Fig. 5.

Effect of a previous u.v. dose on the recovery of DNA synthesis after a second dose. Cells were previously irradiated with 0 (○) or 5 J m-2 (•) and 20 h later irradiated again with 5 J m-2. After the indicated times they were pulse-labelled for 30 min with [1H]dThd. Bars indicate deviation for duplicate

Fig. 5.

Effect of a previous u.v. dose on the recovery of DNA synthesis after a second dose. Cells were previously irradiated with 0 (○) or 5 J m-2 (•) and 20 h later irradiated again with 5 J m-2. After the indicated times they were pulse-labelled for 30 min with [1H]dThd. Bars indicate deviation for duplicate

Fig. 6.

Effect of a previous u.v. dose on the degree of inhibition of DNA elongation after a second dose. Cells were irradiated with the indicated doses and after the indicated times pulse-labelled for 1 h in medium containing 10-5M-BrdUrd, 39µ Ciml-1 of [1H]dThd (5×10-7M), 10-5M-uridine and 10-6M-FdUrd. In the sample represented by the rightmost bar, the cells were irradiated twice with 5 J m-2, separated by 8 h, and 1 h after the second dose they were incubated in the medium above. The DNAs were extracted and submitted to CsCl density gradient centrifugation or sucrose gradient centrifugation for determinations of D and Mn, respectively (Ventura & Meneghini, 1984). Mn/D for control cells is regarded as 100 %. The deviation for duplicate samples is indicated.

Fig. 6.

Effect of a previous u.v. dose on the degree of inhibition of DNA elongation after a second dose. Cells were irradiated with the indicated doses and after the indicated times pulse-labelled for 1 h in medium containing 10-5M-BrdUrd, 39µ Ciml-1 of [1H]dThd (5×10-7M), 10-5M-uridine and 10-6M-FdUrd. In the sample represented by the rightmost bar, the cells were irradiated twice with 5 J m-2, separated by 8 h, and 1 h after the second dose they were incubated in the medium above. The DNAs were extracted and submitted to CsCl density gradient centrifugation or sucrose gradient centrifugation for determinations of D and Mn, respectively (Ventura & Meneghini, 1984). Mn/D for control cells is regarded as 100 %. The deviation for duplicate samples is indicated.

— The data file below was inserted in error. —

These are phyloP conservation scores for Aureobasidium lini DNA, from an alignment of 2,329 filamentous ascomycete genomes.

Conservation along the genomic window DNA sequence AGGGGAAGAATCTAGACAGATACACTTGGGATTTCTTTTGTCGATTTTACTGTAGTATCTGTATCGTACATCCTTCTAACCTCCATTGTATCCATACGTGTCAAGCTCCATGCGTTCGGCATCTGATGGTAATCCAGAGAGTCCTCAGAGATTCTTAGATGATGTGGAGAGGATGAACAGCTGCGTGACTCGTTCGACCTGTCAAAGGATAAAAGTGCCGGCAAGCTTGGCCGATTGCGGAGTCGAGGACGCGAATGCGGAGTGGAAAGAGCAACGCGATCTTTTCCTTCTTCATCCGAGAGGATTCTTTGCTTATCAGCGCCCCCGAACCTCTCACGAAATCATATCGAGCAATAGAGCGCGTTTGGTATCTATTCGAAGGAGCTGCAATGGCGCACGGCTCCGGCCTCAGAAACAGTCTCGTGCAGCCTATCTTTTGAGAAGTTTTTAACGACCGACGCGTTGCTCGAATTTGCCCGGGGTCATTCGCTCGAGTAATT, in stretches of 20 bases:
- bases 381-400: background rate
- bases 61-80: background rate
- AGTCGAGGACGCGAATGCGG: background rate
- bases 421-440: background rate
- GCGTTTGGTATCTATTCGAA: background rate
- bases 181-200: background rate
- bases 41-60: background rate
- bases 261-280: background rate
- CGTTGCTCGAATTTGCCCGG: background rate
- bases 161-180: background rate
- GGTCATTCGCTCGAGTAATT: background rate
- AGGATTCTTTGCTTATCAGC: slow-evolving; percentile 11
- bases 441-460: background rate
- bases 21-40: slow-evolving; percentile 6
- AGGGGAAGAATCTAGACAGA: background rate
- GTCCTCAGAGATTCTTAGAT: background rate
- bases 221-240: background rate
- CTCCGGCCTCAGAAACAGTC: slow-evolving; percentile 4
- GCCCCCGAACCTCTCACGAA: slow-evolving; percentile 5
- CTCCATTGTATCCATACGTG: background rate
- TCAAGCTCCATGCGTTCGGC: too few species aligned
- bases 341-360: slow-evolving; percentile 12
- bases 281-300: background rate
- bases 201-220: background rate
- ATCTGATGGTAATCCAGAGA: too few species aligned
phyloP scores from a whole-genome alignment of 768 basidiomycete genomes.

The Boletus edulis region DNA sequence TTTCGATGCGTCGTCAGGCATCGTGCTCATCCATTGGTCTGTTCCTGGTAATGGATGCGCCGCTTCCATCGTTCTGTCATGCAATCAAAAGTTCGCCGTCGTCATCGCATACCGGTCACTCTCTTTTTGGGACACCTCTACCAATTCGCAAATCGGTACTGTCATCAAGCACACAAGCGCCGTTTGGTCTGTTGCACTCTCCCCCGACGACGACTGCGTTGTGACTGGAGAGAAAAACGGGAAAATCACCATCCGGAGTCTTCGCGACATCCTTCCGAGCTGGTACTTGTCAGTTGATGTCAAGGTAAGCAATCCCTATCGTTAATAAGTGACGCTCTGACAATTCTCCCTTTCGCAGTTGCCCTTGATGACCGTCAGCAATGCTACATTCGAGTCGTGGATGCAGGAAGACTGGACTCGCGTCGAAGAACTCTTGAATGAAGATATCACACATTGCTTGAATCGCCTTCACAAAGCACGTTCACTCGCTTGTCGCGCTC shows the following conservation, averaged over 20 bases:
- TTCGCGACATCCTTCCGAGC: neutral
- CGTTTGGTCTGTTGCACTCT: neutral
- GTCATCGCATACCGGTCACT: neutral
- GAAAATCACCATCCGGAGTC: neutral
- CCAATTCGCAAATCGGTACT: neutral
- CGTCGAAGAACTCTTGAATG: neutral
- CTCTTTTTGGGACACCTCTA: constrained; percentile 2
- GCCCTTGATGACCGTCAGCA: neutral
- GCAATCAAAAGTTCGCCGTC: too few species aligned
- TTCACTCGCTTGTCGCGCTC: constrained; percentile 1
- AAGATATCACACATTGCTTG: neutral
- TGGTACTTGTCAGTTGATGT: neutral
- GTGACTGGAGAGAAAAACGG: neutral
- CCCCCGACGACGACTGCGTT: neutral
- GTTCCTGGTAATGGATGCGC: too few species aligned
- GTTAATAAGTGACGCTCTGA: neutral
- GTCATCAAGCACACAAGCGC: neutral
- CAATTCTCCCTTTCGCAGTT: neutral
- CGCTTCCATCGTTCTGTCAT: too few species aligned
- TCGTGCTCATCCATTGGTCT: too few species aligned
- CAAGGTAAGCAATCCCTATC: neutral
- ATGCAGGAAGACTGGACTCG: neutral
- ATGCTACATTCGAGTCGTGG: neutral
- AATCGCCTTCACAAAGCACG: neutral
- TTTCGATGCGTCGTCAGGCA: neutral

Fig. 7.

Action of actinomycin D on DNA synthesis recovery. Cells were incubated for 30 min prior to irradiation with 5 J m-2 and for the indicated periods of time after irradiation in medium with (•) or without (○) 0 · 05 µ ml-1 of actinomycin D. At the end they were pulse-labelled for 30 min with [1H]dThd. Bars indicate deviation for duplicate.

Fig. 7.

Action of actinomycin D on DNA synthesis recovery. Cells were incubated for 30 min prior to irradiation with 5 J m-2 and for the indicated periods of time after irradiation in medium with (•) or without (○) 0 · 05 µ ml-1 of actinomycin D. At the end they were pulse-labelled for 30 min with [1H]dThd. Bars indicate deviation for duplicate.

Fig. 8.

Cell fusion to test for inducibility of the recovery phenomenon. Donor cells were irradiated with 0 (D) or 5 J m-2 (Du v) and 9h later fused to receptor cells (R). Three hours later the fused cells were irradiated with 0 (R) or 5 J m-2 (Ru.v.) and 1 h later they were pulse-labelled with [1H]dThd for 30 min. After developing, the autoradiography grains on the R cell nuclei were counted in both fused and isolated cells. The standard deviation of the mean of 50 nuclei is indicated.

Fig. 8.

Cell fusion to test for inducibility of the recovery phenomenon. Donor cells were irradiated with 0 (D) or 5 J m-2 (Du v) and 9h later fused to receptor cells (R). Three hours later the fused cells were irradiated with 0 (R) or 5 J m-2 (Ru.v.) and 1 h later they were pulse-labelled with [1H]dThd for 30 min. After developing, the autoradiography grains on the R cell nuclei were counted in both fused and isolated cells. The standard deviation of the mean of 50 nuclei is indicated.

The possible role of utilization of new replication origins in the recovery phenomenon